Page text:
{shortcode-4ebd614d5a80c6cc136c7c8b274bd3af6e4cc8e9}There are some undeniable benefits to online learning, such as not needing to change out of your pajamas for class or being able to wake up five minutes before class and still look presentable (or just have the camera off and no one will know if you still have the blanket wrapped around you like a burrito); however, for a perpetually sleep deprived college student, one has to wonder how beneficial Zoom classes are for one’s sleep schedule. Clearly everyone’s coping differently with this online semester, so here’s a field guide to all the different sleep schedules of Harvard students during a Zoom semester.

The nonexistent nine-hour sleep

This person is adjusting well to college and the demanding workload. They do not procrastinate on their work and go to bed at the same time every night. While you are toiling away at psets at 2:00 a.m., they are already sound asleep in bed, probably dreaming about taking over the world or congratulating themselves on the good sleep schedule. Let’s be real, though, this is Harvard. This sleep schedule is either nonexistent or will vanish as soon as midterms start.

The actually existent but regretful nine-hour sleep

They procrastinate their homework until 10:30 p.m., but their brain stops working at 11:00 p.m. The solution? Go to bed early and then wake up early to do homework. The reality? They keep hitting snooze on their phone and then wake up half an hour before their first class of the day, feeling full of regret.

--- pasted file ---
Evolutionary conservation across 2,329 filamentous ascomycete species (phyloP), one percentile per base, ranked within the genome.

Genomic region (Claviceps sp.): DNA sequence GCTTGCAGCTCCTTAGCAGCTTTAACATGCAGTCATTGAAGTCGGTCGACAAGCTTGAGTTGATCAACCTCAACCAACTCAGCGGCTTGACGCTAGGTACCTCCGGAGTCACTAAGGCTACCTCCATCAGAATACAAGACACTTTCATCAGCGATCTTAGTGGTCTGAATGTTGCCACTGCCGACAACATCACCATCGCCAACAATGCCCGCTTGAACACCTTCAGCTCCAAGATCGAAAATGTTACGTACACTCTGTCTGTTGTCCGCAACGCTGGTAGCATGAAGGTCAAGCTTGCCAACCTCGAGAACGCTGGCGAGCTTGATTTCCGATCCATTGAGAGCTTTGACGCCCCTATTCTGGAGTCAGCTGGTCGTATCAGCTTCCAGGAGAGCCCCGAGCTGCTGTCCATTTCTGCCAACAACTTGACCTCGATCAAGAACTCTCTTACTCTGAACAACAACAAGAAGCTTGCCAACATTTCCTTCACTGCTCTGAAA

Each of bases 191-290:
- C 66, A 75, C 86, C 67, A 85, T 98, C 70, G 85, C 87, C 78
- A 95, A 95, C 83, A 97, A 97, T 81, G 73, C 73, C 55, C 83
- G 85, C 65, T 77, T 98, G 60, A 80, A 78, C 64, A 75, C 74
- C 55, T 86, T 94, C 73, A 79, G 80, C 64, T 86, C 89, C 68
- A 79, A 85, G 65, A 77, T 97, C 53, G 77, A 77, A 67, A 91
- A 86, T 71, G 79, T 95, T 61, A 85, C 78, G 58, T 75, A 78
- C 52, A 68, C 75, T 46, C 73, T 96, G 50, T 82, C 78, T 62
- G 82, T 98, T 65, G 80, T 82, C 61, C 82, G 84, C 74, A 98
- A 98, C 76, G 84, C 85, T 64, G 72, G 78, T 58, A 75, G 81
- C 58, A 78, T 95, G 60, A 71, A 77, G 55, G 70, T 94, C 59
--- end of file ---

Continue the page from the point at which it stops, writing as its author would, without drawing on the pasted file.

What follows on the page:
All-nighter squad

They live off coffee and Red Bull and look perpetually sleep-deprived (which they are). All-nighters are smart with planning and management, as they finesse their schedule to find the optimal schedule to pull an all-nighter. Cons: the sleep-deprivation and stress and pain and the coffee bills. Pros: they’re done with homework in one sitting; they’ll be the dependable friend who people come to for advice and all the hottest tea in the middle of the night.

Sleeping during lecture with camera off

After pulling an all-nighter, your 9:00 a.m. Gen Ed lecture doesn’t sound exciting at all; however, because of Zoom, professors can now keep attendance of whoever shows up to class. The solution? Join the Zoom, and then turn off your video to sleep. As long as you set an alarm to wake up at the end of class to leave the Zoom, your attendance record will still be as perfect as ever. This is the sleep schedule for students who still care enough to get that 15 percent of attendance, even if they no longer have the energy for the class.

Skipping Zoom classes altogether to sleep

This is the sleep schedule for students who no longer care for their attendance. Sleep is all that matters now. It is a vicious cycle of spending all your waking hours on psets and essays and then sleeping during the actual classes. Disclaimer: This is only a good schedule for lecture classes, not small sections or discussion seminars. Pros: they actually get to sleep. Cons: the professor’s surprise in seeing them actually show up to class one day.

What is sleep?

The most ambitious crossover since Infinity Wars: procrastination meets a good student. They stay up all night to finish psets and essays and will attend every lecture (not even for the grades but genuinely for the knowledge). Sleep comes to them in the form of naps during the 15-minute interval in between classes. They are actually getting something out of their education. Bravo. However, one can’t help but ask the questions: “At what cost?” and “Will they survive?”

We’ve finished one Zoom-ester already, but don’t worry if you still haven’t found the perfect sleep schedule for Zoom yet. As people say, college is where you try new things. Although we do not 100 percent recommend this, feel free to try out all of these methods to find which one works best for you. Maybe you’ll learn that sleep is for the weak and that naps (and coffee and Red Bull) are enough to sustain your body or that you really just don’t care for that perfect attendance anymore. (It is but a relic of your glorious high school past. You’re at Harvard now!)